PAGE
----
Legally, Police Do Not Have to Protect You – Yet, You Go to Jail For Not Assisting Them
By: Greg Young, Melbourne, Florida
Just a little while ago, there was a video going around that showed an officer being beaten by a citizen in a fight. The police chief said he was disappointed and surprised that people stood by and let it happen. On the other hand, the video of the guy (who was severely injured) that stopped a knife-wielding mass murderer on the NYC subway while the cops stood behind a closed door and watched also went viral. The NYPD said to remember that the Supreme Court ruled in 1980 and reaffirmed since then that police do not have a constitutional responsibility to protect a citizen from harm.
Police have no legal duty to respond and prevent crime or protect the victim. There have been over ten various supreme and state court cases and the individual has never won. Notably, the Supreme Court STATED about the responsibility of police for the security of your family and loved ones, “You, and only you, are responsible for your security and the security of your family and loved ones.” That was the essence of a U.S. Supreme Court decision in the early 1980′s when they ruled that the police do not have a duty to protect you as an individual, but to protect society as a whole.” [Reference]
That got me to thinking about the legal reasoning behind a citizen not helping when asked by a cop.
It seems that here in Florida it is a crime not to assist with an arrest or the capture of an escaped prisoner. That’s right, you can go to jail for not jumping into the fray if a law officer asks you for help!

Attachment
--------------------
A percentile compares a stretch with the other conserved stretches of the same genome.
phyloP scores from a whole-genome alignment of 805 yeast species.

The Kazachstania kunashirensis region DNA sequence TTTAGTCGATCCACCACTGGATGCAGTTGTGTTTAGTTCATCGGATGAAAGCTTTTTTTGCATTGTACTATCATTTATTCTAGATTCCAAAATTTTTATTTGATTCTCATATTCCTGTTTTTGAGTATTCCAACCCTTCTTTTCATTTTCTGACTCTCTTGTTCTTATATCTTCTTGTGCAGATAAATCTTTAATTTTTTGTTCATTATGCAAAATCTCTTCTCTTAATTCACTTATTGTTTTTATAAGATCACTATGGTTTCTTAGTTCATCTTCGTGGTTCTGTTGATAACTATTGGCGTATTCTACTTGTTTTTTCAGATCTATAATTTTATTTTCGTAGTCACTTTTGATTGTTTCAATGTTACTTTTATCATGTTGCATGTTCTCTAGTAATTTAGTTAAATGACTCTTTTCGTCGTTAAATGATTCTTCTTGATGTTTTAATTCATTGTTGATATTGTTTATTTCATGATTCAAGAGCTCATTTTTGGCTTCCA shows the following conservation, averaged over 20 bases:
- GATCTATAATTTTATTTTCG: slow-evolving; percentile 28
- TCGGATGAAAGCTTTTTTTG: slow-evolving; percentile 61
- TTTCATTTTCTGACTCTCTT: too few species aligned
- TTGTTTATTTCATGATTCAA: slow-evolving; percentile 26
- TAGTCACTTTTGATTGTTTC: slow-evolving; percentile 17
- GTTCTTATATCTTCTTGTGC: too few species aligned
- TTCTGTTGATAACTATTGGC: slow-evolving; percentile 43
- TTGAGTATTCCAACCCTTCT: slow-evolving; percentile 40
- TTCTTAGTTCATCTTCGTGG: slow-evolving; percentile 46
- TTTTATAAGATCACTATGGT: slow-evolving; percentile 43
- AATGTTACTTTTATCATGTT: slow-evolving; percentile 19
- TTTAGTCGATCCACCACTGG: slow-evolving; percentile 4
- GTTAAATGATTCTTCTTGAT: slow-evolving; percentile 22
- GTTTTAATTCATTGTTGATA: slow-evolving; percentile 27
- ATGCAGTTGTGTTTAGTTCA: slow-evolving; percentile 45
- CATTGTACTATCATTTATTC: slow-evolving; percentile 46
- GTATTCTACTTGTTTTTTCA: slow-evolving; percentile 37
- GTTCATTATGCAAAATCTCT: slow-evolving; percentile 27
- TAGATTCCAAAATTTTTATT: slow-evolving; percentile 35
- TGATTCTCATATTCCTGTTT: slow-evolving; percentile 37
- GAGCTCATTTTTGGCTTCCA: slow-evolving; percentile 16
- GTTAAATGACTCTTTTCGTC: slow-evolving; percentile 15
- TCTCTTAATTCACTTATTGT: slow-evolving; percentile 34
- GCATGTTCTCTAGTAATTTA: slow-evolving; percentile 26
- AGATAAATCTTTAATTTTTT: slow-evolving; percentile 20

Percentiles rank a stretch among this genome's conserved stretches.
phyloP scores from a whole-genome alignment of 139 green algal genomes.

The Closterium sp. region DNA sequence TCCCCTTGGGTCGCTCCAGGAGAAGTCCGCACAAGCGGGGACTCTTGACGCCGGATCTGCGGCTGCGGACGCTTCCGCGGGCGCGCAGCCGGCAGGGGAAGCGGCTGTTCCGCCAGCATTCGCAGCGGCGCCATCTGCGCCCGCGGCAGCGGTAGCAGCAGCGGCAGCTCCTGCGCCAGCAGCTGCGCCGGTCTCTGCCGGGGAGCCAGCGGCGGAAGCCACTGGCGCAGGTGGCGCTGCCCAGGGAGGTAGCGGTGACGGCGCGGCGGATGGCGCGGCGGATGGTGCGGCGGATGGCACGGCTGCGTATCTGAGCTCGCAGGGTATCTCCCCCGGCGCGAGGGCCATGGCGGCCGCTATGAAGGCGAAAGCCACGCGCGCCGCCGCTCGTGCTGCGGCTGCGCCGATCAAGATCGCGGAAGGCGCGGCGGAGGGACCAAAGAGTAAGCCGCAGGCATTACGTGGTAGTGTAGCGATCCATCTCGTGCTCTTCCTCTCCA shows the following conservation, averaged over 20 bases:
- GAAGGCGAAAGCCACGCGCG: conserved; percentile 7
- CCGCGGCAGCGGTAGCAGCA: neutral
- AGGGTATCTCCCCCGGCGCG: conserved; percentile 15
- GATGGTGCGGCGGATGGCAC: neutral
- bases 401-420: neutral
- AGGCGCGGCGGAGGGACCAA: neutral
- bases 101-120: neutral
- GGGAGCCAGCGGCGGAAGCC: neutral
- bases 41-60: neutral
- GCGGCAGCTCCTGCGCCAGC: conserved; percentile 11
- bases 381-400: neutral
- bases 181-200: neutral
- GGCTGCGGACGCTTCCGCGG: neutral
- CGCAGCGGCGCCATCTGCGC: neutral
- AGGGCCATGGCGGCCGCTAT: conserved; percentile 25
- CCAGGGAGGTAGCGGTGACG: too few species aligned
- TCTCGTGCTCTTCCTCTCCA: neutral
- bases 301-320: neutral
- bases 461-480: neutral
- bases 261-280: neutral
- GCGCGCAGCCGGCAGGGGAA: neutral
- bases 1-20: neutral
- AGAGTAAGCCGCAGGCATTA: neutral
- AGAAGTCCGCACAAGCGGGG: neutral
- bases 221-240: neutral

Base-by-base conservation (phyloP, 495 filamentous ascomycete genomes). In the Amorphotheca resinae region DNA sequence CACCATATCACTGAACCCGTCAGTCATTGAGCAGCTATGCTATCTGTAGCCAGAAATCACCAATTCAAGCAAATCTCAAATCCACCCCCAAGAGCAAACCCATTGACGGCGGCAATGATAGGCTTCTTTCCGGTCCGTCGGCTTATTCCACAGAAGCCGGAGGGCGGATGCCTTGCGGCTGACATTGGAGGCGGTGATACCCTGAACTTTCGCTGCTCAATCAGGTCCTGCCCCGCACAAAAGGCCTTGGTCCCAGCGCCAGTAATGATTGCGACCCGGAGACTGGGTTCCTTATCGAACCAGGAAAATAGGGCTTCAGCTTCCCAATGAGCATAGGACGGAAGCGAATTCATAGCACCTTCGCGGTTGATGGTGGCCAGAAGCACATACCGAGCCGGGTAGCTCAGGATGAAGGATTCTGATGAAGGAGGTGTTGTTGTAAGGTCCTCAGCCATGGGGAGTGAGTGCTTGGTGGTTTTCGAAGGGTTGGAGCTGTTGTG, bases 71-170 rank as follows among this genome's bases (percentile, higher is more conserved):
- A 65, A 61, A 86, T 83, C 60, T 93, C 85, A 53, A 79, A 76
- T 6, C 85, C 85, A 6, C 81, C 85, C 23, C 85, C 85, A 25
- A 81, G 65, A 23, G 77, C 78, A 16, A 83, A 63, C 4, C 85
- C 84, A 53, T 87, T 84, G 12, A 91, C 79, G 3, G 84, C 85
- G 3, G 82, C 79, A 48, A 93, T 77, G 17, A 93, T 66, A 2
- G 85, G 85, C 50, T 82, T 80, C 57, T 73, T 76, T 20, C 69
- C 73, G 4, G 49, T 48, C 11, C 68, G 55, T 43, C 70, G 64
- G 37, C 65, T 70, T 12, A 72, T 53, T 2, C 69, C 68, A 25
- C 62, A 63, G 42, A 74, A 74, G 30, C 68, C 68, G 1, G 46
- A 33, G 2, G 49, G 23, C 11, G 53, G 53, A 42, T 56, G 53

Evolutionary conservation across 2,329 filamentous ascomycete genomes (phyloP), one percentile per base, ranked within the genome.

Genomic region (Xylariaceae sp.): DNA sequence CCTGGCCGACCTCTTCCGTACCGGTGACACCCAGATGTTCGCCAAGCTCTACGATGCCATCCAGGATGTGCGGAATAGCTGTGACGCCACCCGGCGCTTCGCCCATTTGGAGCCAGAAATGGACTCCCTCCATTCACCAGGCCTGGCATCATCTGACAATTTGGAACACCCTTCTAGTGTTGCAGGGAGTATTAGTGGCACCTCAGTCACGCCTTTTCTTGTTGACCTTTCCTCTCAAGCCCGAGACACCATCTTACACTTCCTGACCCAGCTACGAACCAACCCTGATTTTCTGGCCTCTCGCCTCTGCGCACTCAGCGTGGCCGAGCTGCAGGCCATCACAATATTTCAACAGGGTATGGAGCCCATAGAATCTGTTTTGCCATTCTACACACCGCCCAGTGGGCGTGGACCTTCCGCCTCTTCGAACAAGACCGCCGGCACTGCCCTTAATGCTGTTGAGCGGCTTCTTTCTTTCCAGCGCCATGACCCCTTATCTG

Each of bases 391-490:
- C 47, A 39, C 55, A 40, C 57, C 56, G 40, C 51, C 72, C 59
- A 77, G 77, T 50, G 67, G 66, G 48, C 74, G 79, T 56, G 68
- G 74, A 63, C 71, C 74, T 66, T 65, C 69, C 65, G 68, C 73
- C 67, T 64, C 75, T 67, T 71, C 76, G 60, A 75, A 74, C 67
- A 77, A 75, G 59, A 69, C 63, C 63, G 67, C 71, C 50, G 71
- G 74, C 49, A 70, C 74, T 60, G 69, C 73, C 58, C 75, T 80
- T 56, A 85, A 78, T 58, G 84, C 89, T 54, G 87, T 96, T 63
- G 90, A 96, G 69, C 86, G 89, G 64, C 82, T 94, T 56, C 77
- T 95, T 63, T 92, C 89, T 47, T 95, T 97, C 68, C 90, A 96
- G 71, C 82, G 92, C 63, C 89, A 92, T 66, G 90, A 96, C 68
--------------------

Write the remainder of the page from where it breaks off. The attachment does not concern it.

843.04 Refusing to assist prison officers in arresting escaped convicts.-
(1) All prison officers and correctional officers shall immediately arrest any convict, held under the provisions of law, who may have escaped. Any such officer or guard may call upon the sheriff or other officer of the state, or of any county or municipal corporation, or any citizen, to make search and arrest such convict.
(2) Any officer or citizen refusing to assist shall be guilty of a misdemeanor of the first degree, punishable as provided in s. 775.082 or s. 775.083.
History.-s. 17, ch. 6530, 1917; RGS 5389; CGL 7528; s. 1037, ch. 71-136; s. 8,
843.06 Neglect or refusal to aid peace officers.-
Whoever, being required in the name of the state by any officer of the Florida Highway Patrol, police officer, beverage enforcement agent, or watchman, neglects or refuses to assist him or her in the execution of his or her office in a criminal case, or in the preservation of the peace, or the apprehending or securing of any person for a breach of the peace, or in case of the rescue or escape of a person arrested upon civil process, shall be guilty of a misdemeanor of the second degree, punishable as provided in s. 775.082 or s. 775.083.
History.-s. 16, ch. 1637, 1868; RS 2585; GS 3505; RGS 5391; CGL 7530; s. 2,
ch. 28118, 1953; s. 1, ch. 63-433; s. 1039, ch. 71-136; s. 32, ch. 73-334; s.
1338, ch. 97-102.
Full legislation here.
Another question is, “Who is liable if you get hurt or killed?”
Answer: You better sign up for Obama Care!
In short, cowardice is legal for the police, but you will go to jail if you don’t risk life and limb helping them. This is why we call the state FLORIDUH!